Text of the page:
What a lovely little dog Jack Russell Tilly is! She is friendly and biddable. She is also inclined to be excitable and a barker, but a lot of this is because her humans don’t understand her needs. They are imposing human values on her – assuming what would be important to a person is also important to a dog and often it’s completely the reverse.
The other day they received an anonymous complaint from someone living nearby, about Tilly’s barking. It’s surprising how many people I go to where the neighbours haven’t the guts to knock on the door and resort to anonymous notes. Tilly’s owners hadn’t realised that Tilly was barking so much and the last thing they want is for her to be distressed – or for neighbours to be disturbed.
The lady is of the belief that Tilly needs lots of freedom and space when they go out. She has run of the whole house, from their bedroom, down the stairs, to the sofa overlooking the front window and then out the dog flap and open access to the garden. So it is, for the hours when her people are out, she will be charging about barking at sounds. She is reactive to most noises as many Jack Russells are and she’s being given guard duty.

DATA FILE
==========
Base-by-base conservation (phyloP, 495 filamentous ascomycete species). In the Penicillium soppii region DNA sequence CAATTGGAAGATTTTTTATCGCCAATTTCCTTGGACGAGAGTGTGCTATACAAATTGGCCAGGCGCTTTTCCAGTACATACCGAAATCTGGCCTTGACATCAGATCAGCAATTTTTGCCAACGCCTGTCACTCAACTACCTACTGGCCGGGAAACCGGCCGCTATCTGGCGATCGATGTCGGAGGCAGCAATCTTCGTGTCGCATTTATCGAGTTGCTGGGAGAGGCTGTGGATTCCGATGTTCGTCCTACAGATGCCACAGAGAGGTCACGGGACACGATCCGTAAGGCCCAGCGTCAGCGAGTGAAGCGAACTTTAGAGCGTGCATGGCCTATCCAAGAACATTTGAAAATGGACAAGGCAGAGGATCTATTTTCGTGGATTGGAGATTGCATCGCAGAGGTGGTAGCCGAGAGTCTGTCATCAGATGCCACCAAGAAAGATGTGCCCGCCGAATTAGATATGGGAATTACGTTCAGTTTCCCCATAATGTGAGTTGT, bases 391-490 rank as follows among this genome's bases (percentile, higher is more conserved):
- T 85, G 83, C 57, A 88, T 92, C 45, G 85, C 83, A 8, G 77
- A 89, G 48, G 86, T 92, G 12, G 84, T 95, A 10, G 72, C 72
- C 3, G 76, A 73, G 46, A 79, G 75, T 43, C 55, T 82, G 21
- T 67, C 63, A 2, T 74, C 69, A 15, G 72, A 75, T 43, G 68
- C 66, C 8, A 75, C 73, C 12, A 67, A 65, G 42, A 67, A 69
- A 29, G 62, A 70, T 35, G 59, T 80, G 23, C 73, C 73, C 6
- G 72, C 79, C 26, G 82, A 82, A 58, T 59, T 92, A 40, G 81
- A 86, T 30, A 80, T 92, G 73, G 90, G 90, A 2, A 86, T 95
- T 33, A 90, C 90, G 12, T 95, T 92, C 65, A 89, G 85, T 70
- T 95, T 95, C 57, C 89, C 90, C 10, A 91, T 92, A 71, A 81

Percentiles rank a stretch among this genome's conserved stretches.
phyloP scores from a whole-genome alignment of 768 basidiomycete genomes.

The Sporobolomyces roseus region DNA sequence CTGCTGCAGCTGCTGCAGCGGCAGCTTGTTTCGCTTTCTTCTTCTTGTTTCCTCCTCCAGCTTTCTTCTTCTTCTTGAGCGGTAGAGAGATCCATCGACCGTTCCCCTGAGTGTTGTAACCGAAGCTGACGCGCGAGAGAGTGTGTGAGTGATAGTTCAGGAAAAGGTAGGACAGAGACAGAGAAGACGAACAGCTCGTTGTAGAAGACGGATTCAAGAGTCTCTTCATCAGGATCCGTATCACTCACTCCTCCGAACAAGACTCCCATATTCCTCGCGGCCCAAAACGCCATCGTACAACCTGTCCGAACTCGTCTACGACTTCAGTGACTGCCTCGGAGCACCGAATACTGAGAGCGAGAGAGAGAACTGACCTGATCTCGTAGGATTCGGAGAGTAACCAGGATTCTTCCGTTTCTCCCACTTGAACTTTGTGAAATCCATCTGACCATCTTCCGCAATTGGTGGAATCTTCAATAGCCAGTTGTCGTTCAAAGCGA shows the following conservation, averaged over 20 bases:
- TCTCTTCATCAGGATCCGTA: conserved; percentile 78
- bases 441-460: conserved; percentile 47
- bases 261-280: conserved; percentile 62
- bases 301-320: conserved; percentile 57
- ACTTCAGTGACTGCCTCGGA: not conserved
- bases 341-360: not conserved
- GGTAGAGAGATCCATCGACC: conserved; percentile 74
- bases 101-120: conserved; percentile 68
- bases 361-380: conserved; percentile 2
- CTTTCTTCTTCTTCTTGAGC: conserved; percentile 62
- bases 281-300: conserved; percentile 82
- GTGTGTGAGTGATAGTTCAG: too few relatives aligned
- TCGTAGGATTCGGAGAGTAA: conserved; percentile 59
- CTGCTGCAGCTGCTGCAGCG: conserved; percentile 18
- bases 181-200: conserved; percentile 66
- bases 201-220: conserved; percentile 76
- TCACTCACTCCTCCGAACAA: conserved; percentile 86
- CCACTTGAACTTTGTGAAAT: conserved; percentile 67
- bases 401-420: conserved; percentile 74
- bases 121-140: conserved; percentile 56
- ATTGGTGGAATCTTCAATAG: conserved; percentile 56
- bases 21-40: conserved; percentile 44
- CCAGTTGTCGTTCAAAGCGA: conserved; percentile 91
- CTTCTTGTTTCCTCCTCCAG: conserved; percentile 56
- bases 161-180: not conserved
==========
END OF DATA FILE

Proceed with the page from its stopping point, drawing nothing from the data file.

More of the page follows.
She will be a whole lot more settled shut in a smaller, less stimulating and more den-like area without the stresses of noisy neighbours, dogs barking, pigeons, cats teasing her from the fence and so on. Humans may feel shutting her in and away from windows is unkind, but from the dog’s perspective it is a lot kinder. She will feel safe.
Just to double-check that there are not other issues causing her to bark when she’s left alone, the teenage son will rig up his iPod to record exactly what she does when they are out. This will be easy now that she will be contained in a smaller area.